Yosef Kirmah, newly-married, a ‘
decorated anti-terrorism hero,
now dead
In addition to the six wounded, two Israelis were killed in yesterday’s murderous attack. 

Yosef Kirmah, an officer in an Israel Police counter-terrorism unit, the Yasam (a Hebrew acronym for Special Patrol Unit), was one of the police motor-cyclists who pursued the gunman after the attack and engaged in a gunfight with him in which the gunman also died. He was 29. Hundreds attended his funeral late yesterday at Jerusalem’s Mt Herzl Military Cemetery:

In her eulogy, Noy Kirma, whose husband had been awarded a medal of honor last December for thwarting a Palestinian stabbing attack on kindergarten kids, continued: “How many plans we had — for a home and children. You loved me more than I love myself… You were my shoulder to lean on…” said the young widow, who had been married to the Israeli hero for only six months before his life was cut short. “You were loved by all. You were number one in their eyes. Number one in my eyes. I don’t know how the world will turn without you…You will be in my heart until the day I die.” [Algemeiner, October 9, 2016]

A Facebook page, quickly set up in his memory, served as a magnet for expressions of incitement and hatred during yesterday. Israel National News says:

Facebook users from Israel’s Arab sector bombarded Kirma’s memorial page with abusive taunts, anti-Semitic smears, and explicit incitement to violence and even threats of murder. Some of the offensive posts included images of anti-Semitic caricatures, pictures of bloody drawn knives and vulgar language.

Levanah Malichi, the second victim of yesterday’s shooting ramage, died of her injuries at the Hadassah hospital on nearby Mt. Scopus. She left behind a husband, three children and six grandchildren. Many Jerusalemites remember her fondly from the three decades of her work on the administrative and logistics side of the Knesset, Israel’s parliament. The Knesset speaker Yuli Edestein is expected to eulogize Malichi at her funeral today.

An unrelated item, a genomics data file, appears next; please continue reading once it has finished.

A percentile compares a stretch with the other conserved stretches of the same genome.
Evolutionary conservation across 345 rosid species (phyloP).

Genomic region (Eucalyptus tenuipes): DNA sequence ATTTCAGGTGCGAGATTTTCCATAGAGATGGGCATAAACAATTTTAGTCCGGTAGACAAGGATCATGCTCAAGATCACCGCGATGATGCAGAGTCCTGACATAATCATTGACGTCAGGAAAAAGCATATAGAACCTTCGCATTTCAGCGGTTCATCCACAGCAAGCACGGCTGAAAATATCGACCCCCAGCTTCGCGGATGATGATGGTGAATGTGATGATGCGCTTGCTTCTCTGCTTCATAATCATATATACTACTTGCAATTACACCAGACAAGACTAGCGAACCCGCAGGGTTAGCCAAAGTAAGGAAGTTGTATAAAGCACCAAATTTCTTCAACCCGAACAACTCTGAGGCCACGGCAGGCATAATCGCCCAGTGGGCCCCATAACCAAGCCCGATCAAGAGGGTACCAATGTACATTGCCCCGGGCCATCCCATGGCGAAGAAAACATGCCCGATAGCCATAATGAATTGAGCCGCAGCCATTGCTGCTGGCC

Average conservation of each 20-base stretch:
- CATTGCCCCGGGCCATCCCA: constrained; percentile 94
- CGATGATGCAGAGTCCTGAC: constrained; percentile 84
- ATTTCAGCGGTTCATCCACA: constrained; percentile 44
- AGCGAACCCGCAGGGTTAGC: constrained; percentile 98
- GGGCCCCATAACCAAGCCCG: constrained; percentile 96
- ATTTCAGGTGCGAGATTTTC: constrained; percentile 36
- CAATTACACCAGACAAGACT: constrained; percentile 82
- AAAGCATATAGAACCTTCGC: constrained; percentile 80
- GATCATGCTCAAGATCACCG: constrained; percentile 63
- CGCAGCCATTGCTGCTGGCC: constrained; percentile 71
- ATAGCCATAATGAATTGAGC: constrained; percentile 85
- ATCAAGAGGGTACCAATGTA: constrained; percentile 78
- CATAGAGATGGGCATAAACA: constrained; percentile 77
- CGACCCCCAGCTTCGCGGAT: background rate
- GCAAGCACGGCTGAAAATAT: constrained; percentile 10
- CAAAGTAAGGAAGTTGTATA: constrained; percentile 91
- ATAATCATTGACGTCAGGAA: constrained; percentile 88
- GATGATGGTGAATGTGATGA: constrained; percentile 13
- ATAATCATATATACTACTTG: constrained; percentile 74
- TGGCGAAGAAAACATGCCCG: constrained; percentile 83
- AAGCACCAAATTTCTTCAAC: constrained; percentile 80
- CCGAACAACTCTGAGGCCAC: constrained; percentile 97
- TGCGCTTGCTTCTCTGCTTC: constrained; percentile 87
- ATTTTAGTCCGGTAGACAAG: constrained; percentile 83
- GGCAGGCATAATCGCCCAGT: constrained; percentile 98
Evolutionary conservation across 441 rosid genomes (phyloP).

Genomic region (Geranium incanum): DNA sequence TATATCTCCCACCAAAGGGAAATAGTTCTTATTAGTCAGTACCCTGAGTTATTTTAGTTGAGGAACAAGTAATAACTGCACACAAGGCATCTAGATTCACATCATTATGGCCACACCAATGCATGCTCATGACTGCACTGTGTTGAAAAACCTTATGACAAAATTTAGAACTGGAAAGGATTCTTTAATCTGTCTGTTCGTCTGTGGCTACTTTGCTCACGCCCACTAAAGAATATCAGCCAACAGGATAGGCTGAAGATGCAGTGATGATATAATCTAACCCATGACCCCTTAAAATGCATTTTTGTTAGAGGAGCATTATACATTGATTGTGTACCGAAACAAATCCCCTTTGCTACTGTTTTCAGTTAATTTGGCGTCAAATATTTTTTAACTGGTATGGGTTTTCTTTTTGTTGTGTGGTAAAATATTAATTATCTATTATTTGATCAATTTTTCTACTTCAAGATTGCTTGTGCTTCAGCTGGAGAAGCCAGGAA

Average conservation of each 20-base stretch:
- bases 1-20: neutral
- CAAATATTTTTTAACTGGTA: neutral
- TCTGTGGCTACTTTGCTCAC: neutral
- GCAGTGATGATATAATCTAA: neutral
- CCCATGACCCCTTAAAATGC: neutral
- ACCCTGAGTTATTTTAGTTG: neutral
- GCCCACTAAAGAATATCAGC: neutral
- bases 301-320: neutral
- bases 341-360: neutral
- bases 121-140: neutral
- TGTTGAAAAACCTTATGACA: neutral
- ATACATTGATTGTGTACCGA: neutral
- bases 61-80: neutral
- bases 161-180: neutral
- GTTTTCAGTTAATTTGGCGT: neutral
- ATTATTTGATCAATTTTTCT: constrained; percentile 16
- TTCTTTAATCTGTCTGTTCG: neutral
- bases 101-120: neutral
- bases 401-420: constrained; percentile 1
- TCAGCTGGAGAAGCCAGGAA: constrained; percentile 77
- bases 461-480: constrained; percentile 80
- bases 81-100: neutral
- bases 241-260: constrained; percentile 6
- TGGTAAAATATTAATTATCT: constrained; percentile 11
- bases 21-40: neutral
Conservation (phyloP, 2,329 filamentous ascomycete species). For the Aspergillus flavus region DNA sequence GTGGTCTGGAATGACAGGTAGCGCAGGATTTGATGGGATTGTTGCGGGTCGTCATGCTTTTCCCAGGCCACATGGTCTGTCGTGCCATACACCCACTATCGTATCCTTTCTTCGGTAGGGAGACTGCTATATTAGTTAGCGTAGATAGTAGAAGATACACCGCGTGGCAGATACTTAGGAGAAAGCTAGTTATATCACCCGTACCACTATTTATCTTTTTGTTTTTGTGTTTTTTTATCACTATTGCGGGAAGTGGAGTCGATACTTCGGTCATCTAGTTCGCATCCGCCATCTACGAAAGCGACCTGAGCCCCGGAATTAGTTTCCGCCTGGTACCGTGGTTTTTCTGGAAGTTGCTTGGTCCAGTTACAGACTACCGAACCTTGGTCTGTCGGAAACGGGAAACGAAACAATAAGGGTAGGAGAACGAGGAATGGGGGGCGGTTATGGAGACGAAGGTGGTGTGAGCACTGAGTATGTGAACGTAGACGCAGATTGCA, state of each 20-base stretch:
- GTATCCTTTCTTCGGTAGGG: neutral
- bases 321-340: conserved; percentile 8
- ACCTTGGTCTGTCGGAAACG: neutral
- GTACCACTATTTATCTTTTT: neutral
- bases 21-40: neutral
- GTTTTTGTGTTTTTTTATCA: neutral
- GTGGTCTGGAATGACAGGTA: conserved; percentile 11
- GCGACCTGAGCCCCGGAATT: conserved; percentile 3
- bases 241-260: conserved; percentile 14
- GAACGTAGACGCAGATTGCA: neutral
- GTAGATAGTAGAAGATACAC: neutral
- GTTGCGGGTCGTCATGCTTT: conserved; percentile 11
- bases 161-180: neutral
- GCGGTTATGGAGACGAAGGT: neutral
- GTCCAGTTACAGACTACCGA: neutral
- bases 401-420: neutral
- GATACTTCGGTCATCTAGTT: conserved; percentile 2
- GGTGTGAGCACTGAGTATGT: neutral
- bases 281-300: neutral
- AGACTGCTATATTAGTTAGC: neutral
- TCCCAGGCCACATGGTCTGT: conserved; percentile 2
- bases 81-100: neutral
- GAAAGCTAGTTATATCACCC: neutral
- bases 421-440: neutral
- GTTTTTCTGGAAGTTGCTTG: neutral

The police say (according to Haaretz) that the shooter

used a .556-caliber automatic rifle, in contrast to the crude, homemade firearms typically used in past attacks… [P]olice were trying to determine how the shooter had obtained the weapon.

It’s unlikely that that particular high-power, automatic weapon is the only one currently in the hands of murder-minded Palestinian Arabs, already well-equipped with what are sometimes called home-made guns. The current tensions are unlikely to abate soon.

The same is true of the open adulation for the dead gunman, as evidenced by doing a Google search on “الشهيد أبو صبيح“. Those Arabic words translate to “Martyr Abu Sabih“, which is the name more than 60,000 hits give at this hour to the man who mercilessly opened fire with his high-powered rifle on unsuspecting Israeli commuters yesterday in order to “save” a house of prayer. In a string of Facebook posts, the gunman offered such thoughts as “We sacrifice our souls and our blood for you Al-Aqsa” and “We sacrifice our children for Al-Aqsa“.

His frame of mind and his actions are likely on the minds of many other Palestinian Arabs today.

We’re wide open to being shown Arabic-language condemnations of the pointless killings perpetrated in Jerusalem yesterday. If there are truly angry Arab voices out there, or even just some expressions of Palestinian Arab despair at the open bigotry and the immorality of celebrating murders, people need to hear them and know about them.

We’re waiting, as we have been for some time.